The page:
If designers want to partake in meaningful change, and alter the direction of what they do, it is about understanding and addressing power—race, class, gender, sexuality, ability—and how these intersect. It is about challenging the notion that design is universal, and raising the question of who dictates what is universal ‘good’ design, and who created this standard in the first place. Tackling these questions requires a move away from the current specialized disciplinary structure in design. It requires an unsettling of power, and the challenging of what is deemed ‘common sense’.
Design remains trapped in specialization when what is needed is a more general approach towards education and practice. I am not arguing against specialization, but caution against what Moholy-Nagy described, over 75 years ago, as “strictly vocational education [that] turn[s] to the quick breeding of specialists with a rather narrow horizon”. Design education requires a broad scope—and without exposure to other disciplines that share a culture with design, designers will continue to speak and design for themselves.
“Design education requires a broad scope—and without exposure to other disciplines that share a culture with design, designers will continue to speak and design for themselves.”
Despite discussions on the dissolution of traditional disciplinary boundaries, design is becoming more sectarian. The number of different design ‘disciplines’ across universities and design sectors demonstrates this. The old divisions of graphic, product, interior and fashion have been joined by interaction, interface, UX, spatial, transition design, etc. These descriptions do not propose anything radical, nor do they step outside institutional boundaries, as Anne-Marie Willis argues. They are marketing tools that remain within the same design rhetoric, and the same instrumental model of design.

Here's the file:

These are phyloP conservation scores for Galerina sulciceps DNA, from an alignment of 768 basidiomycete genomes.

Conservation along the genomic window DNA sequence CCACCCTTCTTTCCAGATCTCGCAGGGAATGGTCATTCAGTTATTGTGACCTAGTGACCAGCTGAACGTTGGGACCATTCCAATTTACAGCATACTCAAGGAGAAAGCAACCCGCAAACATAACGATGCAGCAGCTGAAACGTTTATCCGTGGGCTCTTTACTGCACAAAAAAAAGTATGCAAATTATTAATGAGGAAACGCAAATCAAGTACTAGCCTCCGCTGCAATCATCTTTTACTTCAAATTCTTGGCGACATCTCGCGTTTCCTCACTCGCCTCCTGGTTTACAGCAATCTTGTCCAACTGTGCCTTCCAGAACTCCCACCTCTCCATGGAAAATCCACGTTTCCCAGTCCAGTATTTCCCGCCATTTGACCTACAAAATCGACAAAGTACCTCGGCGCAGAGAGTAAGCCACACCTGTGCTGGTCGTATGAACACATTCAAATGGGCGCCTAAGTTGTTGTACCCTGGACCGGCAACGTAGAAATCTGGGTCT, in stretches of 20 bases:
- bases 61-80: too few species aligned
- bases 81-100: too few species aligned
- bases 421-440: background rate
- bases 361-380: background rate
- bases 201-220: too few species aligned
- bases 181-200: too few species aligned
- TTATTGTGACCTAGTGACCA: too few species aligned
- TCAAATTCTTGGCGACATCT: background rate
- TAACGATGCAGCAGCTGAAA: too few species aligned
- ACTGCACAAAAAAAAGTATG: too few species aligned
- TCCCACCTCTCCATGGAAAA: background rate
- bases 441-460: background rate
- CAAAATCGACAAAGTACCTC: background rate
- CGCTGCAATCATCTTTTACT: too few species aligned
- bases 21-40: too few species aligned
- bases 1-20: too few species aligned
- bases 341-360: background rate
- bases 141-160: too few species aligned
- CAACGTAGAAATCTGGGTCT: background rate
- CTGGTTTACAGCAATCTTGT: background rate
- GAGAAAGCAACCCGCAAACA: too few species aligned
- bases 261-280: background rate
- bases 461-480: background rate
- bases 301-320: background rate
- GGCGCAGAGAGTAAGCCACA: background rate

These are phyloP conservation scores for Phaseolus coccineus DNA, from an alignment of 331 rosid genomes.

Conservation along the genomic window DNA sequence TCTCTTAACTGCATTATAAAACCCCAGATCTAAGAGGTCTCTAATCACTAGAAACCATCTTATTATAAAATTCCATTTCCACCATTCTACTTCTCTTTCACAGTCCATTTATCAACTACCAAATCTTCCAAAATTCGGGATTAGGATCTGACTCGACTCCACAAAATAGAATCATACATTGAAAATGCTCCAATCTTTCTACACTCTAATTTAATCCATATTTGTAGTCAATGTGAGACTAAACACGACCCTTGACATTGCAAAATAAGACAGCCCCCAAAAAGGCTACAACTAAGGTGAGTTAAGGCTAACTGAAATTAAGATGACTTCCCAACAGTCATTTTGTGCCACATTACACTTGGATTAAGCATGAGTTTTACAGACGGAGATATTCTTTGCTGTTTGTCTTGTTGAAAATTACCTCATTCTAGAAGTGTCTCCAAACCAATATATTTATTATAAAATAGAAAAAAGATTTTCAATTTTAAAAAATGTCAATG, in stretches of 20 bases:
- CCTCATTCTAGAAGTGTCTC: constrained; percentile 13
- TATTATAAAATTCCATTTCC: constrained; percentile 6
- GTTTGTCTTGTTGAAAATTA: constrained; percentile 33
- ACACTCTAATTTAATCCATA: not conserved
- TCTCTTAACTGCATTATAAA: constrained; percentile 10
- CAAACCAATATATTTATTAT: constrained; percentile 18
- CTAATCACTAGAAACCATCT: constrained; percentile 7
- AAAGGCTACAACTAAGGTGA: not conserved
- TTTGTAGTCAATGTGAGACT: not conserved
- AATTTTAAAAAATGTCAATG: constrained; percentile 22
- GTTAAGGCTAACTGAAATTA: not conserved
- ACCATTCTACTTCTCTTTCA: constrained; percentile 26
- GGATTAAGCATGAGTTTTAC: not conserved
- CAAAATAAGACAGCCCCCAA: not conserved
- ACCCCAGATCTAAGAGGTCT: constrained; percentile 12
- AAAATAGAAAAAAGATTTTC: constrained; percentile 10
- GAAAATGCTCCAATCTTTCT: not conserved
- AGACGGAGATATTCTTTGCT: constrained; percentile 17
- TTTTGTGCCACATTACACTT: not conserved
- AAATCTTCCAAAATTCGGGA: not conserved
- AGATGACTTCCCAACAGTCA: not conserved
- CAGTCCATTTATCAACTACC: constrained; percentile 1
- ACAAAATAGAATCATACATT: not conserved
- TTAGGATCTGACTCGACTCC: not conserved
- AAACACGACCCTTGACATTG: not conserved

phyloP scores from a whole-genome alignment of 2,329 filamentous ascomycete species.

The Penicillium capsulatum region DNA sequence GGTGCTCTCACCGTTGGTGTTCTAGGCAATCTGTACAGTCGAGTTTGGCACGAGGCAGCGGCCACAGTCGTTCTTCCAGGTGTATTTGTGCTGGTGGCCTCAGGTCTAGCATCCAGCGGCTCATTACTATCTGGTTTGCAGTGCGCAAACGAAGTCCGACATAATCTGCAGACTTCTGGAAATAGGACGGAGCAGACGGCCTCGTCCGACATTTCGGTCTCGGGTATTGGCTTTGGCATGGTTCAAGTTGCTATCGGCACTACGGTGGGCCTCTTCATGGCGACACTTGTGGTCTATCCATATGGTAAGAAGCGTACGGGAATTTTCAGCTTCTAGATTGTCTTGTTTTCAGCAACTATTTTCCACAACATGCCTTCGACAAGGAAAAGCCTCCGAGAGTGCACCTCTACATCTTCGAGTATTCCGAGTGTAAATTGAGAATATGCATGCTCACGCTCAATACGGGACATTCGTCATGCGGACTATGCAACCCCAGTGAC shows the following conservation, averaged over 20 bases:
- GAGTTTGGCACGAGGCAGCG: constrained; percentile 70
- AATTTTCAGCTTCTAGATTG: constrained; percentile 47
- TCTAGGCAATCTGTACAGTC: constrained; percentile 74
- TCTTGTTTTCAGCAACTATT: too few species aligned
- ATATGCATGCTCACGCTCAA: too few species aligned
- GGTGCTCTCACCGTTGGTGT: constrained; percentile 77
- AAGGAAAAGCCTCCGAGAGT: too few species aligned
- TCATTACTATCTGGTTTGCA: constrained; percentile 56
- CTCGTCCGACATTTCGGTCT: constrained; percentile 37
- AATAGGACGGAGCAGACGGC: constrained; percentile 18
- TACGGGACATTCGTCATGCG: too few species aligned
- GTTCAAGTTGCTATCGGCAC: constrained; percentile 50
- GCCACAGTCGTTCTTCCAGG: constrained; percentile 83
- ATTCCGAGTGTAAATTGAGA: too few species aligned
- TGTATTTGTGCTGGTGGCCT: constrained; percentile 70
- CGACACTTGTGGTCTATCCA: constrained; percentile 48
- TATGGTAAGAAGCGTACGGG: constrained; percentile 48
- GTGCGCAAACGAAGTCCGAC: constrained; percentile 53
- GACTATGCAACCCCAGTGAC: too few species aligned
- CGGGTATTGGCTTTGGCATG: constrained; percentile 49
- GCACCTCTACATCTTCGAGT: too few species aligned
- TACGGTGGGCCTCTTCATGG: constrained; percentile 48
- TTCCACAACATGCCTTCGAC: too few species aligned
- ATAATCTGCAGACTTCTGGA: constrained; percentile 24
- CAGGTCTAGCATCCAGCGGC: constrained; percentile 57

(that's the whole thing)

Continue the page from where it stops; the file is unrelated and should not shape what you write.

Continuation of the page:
Additionally, to encourage dissent or transformation in design and the challenges we choose to address, we continue to look at the same references—20th century solutions for 21st century problems. Designers like to think of themselves as activists, as radicals, as non-conformists, but the designer ailment is conformity.
To rephrase the 1993 critique from writer Maura Mahoney, design activism is self-consciously pursued but inevitably condensed to a prefabricated look, a look that has already been designed. Furthermore, the traditional resistors have either made their peace with design, or have outdated political goals. They are, in effect, the guardians of the famous phrase “it is what it is”, represented, to me, by the shrug emoji symbol, and unfortunately they may have made their way into the academy.
Design’s conservative marriage to its disciplines will not enable students to address larger problems, no matter how much programmes and studios pay lip-service to it. Take one class in design activism and you will help solve homelessness, but without discussing power and social structures.
Activism and politics require time—time designers are working against. Our world is all about instantaneous decision-making, leaving us with no time to sit and think critically about our work. We have lost the time to think. Designers—due to the nature and speed of the industry—have never been allocated the time to think. Perhaps this is where we begin to contribute to solving the pressing problems we’ve contributed, and continue to contribute to creating. Being political is an add-on, something that is tolerated as long as it is a side passion project.
“Activism and politics require time—time designers are working against. Our world is all about instantaneous decision-making, leaving us with no time to sit and think critically about our work.”